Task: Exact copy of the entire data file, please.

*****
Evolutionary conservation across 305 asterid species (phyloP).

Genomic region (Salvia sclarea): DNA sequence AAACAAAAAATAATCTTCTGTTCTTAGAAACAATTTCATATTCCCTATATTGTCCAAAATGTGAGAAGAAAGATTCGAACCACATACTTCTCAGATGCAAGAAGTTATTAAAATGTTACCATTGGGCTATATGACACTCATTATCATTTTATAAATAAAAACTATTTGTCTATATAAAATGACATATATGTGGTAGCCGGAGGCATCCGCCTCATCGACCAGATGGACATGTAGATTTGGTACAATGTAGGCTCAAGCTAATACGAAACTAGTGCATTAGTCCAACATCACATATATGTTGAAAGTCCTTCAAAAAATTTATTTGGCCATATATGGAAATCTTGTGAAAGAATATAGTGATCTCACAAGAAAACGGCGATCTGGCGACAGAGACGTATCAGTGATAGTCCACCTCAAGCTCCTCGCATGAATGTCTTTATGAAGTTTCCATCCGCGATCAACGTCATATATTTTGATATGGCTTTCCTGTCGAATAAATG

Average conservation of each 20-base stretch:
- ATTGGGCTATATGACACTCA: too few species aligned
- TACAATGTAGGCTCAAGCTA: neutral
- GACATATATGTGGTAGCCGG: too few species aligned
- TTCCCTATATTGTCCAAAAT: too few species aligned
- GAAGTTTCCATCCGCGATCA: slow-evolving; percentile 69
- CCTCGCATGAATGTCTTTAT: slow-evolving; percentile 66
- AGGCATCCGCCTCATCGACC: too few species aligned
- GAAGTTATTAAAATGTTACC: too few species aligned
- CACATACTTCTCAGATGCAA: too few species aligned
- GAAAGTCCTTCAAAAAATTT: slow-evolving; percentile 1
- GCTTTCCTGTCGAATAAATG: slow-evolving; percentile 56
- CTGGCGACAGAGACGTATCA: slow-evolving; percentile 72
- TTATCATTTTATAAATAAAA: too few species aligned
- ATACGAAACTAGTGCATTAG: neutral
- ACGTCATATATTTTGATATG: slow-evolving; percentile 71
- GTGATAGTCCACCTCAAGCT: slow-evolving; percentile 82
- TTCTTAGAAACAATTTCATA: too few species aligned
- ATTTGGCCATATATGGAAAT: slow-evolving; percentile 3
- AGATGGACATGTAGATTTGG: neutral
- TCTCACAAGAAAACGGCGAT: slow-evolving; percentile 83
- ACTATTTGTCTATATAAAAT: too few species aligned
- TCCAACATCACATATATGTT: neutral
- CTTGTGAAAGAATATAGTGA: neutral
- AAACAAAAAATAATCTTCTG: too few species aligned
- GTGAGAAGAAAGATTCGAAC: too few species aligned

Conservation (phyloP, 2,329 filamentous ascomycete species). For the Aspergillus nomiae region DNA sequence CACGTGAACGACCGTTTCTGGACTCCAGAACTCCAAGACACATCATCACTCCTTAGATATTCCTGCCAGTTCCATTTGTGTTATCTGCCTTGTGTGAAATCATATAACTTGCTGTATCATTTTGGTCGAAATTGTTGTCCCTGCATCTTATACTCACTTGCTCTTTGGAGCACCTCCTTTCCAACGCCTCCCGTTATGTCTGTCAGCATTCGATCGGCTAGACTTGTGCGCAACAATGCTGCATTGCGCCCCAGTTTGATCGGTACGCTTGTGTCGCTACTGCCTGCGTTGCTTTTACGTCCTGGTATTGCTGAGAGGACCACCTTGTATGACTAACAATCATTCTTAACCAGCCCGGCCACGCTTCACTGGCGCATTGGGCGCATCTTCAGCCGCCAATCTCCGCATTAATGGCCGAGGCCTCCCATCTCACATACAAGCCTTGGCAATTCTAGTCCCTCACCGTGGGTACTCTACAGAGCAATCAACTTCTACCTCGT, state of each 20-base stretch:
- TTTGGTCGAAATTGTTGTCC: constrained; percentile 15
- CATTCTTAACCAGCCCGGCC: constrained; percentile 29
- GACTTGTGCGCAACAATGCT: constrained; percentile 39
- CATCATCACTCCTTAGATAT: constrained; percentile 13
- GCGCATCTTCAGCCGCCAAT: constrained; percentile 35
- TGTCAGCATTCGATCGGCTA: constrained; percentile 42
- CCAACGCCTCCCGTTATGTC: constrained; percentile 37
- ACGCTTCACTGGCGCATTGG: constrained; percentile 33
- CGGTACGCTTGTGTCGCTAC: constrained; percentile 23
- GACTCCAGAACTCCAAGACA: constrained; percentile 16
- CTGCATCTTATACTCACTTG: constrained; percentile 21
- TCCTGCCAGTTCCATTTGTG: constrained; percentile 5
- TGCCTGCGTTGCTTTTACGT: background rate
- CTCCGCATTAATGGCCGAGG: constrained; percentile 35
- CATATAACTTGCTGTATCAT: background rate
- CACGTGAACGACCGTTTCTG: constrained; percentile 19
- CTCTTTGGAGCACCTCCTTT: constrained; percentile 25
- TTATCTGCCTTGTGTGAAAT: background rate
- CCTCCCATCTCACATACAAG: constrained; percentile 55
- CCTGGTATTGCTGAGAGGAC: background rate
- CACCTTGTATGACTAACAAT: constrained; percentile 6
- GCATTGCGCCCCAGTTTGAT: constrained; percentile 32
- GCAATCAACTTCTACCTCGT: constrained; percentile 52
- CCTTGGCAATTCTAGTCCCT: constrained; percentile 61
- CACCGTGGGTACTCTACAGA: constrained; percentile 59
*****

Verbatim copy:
Evolutionary conservation across 305 asterid species (phyloP).

Genomic region (Salvia sclarea): DNA sequence AAACAAAAAATAATCTTCTGTTCTTAGAAACAATTTCATATTCCCTATATTGTCCAAAATGTGAGAAGAAAGATTCGAACCACATACTTCTCAGATGCAAGAAGTTATTAAAATGTTACCATTGGGCTATATGACACTCATTATCATTTTATAAATAAAAACTATTTGTCTATATAAAATGACATATATGTGGTAGCCGGAGGCATCCGCCTCATCGACCAGATGGACATGTAGATTTGGTACAATGTAGGCTCAAGCTAATACGAAACTAGTGCATTAGTCCAACATCACATATATGTTGAAAGTCCTTCAAAAAATTTATTTGGCCATATATGGAAATCTTGTGAAAGAATATAGTGATCTCACAAGAAAACGGCGATCTGGCGACAGAGACGTATCAGTGATAGTCCACCTCAAGCTCCTCGCATGAATGTCTTTATGAAGTTTCCATCCGCGATCAACGTCATATATTTTGATATGGCTTTCCTGTCGAATAAATG

Average conservation of each 20-base stretch:
- ATTGGGCTATATGACACTCA: too few species aligned
- TACAATGTAGGCTCAAGCTA: neutral
- GACATATATGTGGTAGCCGG: too few species aligned
- TTCCCTATATTGTCCAAAAT: too few species aligned
- GAAGTTTCCATCCGCGATCA: slow-evolving; percentile 69
- CCTCGCATGAATGTCTTTAT: slow-evolving; percentile 66
- AGGCATCCGCCTCATCGACC: too few species aligned
- GAAGTTATTAAAATGTTACC: too few species aligned
- CACATACTTCTCAGATGCAA: too few species aligned
- GAAAGTCCTTCAAAAAATTT: slow-evolving; percentile 1
- GCTTTCCTGTCGAATAAATG: slow-evolving; percentile 56
- CTGGCGACAGAGACGTATCA: slow-evolving; percentile 72
- TTATCATTTTATAAATAAAA: too few species aligned
- ATACGAAACTAGTGCATTAG: neutral
- ACGTCATATATTTTGATATG: slow-evolving; percentile 71
- GTGATAGTCCACCTCAAGCT: slow-evolving; percentile 82
- TTCTTAGAAACAATTTCATA: too few species aligned
- ATTTGGCCATATATGGAAAT: slow-evolving; percentile 3
- AGATGGACATGTAGATTTGG: neutral
- TCTCACAAGAAAACGGCGAT: slow-evolving; percentile 83
- ACTATTTGTCTATATAAAAT: too few species aligned
- TCCAACATCACATATATGTT: neutral
- CTTGTGAAAGAATATAGTGA: neutral
- AAACAAAAAATAATCTTCTG: too few species aligned
- GTGAGAAGAAAGATTCGAAC: too few species aligned

Conservation (phyloP, 2,329 filamentous ascomycete species). For the Aspergillus nomiae region DNA sequence CACGTGAACGACCGTTTCTGGACTCCAGAACTCCAAGACACATCATCACTCCTTAGATATTCCTGCCAGTTCCATTTGTGTTATCTGCCTTGTGTGAAATCATATAACTTGCTGTATCATTTTGGTCGAAATTGTTGTCCCTGCATCTTATACTCACTTGCTCTTTGGAGCACCTCCTTTCCAACGCCTCCCGTTATGTCTGTCAGCATTCGATCGGCTAGACTTGTGCGCAACAATGCTGCATTGCGCCCCAGTTTGATCGGTACGCTTGTGTCGCTACTGCCTGCGTTGCTTTTACGTCCTGGTATTGCTGAGAGGACCACCTTGTATGACTAACAATCATTCTTAACCAGCCCGGCCACGCTTCACTGGCGCATTGGGCGCATCTTCAGCCGCCAATCTCCGCATTAATGGCCGAGGCCTCCCATCTCACATACAAGCCTTGGCAATTCTAGTCCCTCACCGTGGGTACTCTACAGAGCAATCAACTTCTACCTCGT, state of each 20-base stretch:
- TTTGGTCGAAATTGTTGTCC: constrained; percentile 15
- CATTCTTAACCAGCCCGGCC: constrained; percentile 29
- GACTTGTGCGCAACAATGCT: constrained; percentile 39
- CATCATCACTCCTTAGATAT: constrained; percentile 13
- GCGCATCTTCAGCCGCCAAT: constrained; percentile 35
- TGTCAGCATTCGATCGGCTA: constrained; percentile 42
- CCAACGCCTCCCGTTATGTC: constrained; percentile 37
- ACGCTTCACTGGCGCATTGG: constrained; percentile 33
- CGGTACGCTTGTGTCGCTAC: constrained; percentile 23
- GACTCCAGAACTCCAAGACA: constrained; percentile 16
- CTGCATCTTATACTCACTTG: constrained; percentile 21
- TCCTGCCAGTTCCATTTGTG: constrained; percentile 5
- TGCCTGCGTTGCTTTTACGT: background rate
- CTCCGCATTAATGGCCGAGG: constrained; percentile 35
- CATATAACTTGCTGTATCAT: background rate
- CACGTGAACGACCGTTTCTG: constrained; percentile 19
- CTCTTTGGAGCACCTCCTTT: constrained; percentile 25
- TTATCTGCCTTGTGTGAAAT: background rate
- CCTCCCATCTCACATACAAG: constrained; percentile 55
- CCTGGTATTGCTGAGAGGAC: background rate
- CACCTTGTATGACTAACAAT: constrained; percentile 6
- GCATTGCGCCCCAGTTTGAT: constrained; percentile 32
- GCAATCAACTTCTACCTCGT: constrained; percentile 52
- CCTTGGCAATTCTAGTCCCT: constrained; percentile 61
- CACCGTGGGTACTCTACAGA: constrained; percentile 59